The BBC aims to build new learning computers, which is named as Micro Bit. The company has announced to give one million Micro Bit computers to 11 and 12 years old children across the United Kingdom. The BBC has focused on targeting the younger generation who is totally involved in the country’s growing latest technology.
The Micro Bit hardware project will be a slice of the BBC’s “Make it Digital” program. It is an initiative by the company for a new generation to grab intuitive knowledge of coding, programming and digital technology.
Meet BBC’s Micro Bit, a pocket sized device
The BBC will associate with 25 companies to develop the tiny device, Micro Bit. The companies include chip-makers ARM and Nordic Semiconductor, Microsoft, Samsung and many more. This pocket sized machine prototype is up and running. BBC is hoping to inspire youngsters to join the technical industry by launching this machine. Recently, many of the devices were given to school children to explore.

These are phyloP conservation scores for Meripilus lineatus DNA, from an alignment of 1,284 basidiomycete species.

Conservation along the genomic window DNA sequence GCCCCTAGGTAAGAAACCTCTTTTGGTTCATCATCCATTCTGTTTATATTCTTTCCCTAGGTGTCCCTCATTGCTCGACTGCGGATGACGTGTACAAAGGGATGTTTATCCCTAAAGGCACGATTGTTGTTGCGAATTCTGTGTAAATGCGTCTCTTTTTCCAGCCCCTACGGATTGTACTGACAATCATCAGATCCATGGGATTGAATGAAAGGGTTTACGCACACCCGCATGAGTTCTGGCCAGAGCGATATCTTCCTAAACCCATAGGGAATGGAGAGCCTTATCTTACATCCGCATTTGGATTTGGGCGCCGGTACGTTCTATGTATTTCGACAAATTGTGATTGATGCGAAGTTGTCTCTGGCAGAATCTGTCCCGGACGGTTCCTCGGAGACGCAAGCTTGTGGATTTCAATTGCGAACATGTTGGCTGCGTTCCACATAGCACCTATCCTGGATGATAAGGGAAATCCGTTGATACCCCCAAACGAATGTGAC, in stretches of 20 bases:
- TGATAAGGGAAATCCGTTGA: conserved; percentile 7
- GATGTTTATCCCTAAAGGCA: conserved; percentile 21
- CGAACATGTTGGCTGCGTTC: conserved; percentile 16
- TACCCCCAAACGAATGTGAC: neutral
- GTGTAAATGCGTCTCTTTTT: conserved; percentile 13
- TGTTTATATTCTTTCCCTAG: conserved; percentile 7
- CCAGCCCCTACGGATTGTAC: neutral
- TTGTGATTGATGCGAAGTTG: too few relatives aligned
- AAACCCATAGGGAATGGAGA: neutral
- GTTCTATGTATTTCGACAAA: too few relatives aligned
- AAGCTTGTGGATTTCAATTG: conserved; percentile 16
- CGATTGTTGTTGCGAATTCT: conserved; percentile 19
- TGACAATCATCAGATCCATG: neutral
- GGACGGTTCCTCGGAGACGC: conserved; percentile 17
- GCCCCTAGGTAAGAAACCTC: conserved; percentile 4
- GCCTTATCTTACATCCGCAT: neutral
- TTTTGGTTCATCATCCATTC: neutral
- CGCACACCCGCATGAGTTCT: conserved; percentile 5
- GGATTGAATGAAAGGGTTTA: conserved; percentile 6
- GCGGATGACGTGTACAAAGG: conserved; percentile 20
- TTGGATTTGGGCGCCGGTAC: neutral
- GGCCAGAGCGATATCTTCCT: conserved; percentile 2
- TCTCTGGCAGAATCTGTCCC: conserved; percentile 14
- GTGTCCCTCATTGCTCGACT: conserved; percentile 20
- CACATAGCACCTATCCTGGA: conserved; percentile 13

Gareth Stockdale, the developer of Micro Bit, says:
“The BBC’s role is to bring focus to the issue, and then we will withdraw from the market.”
He also added,
“The initiative is our big education project for 2015 to get people to talk about digital creativity, to code, to build games and shape our future.”
The tiny device measures 4cm by 5cm in size and contains of twenty five red LEDs and two buttons. Micro bit final version will have a Bluetooth technology, which will be linked up to devices like Raspberry Pi. Micro Bit development is still in progress, but it will be rolling out by the end of 2015 with three coding languages – Touch Develop, Python and C++. The machine will be given directly to school teachers who can pass on to students by the end of this year.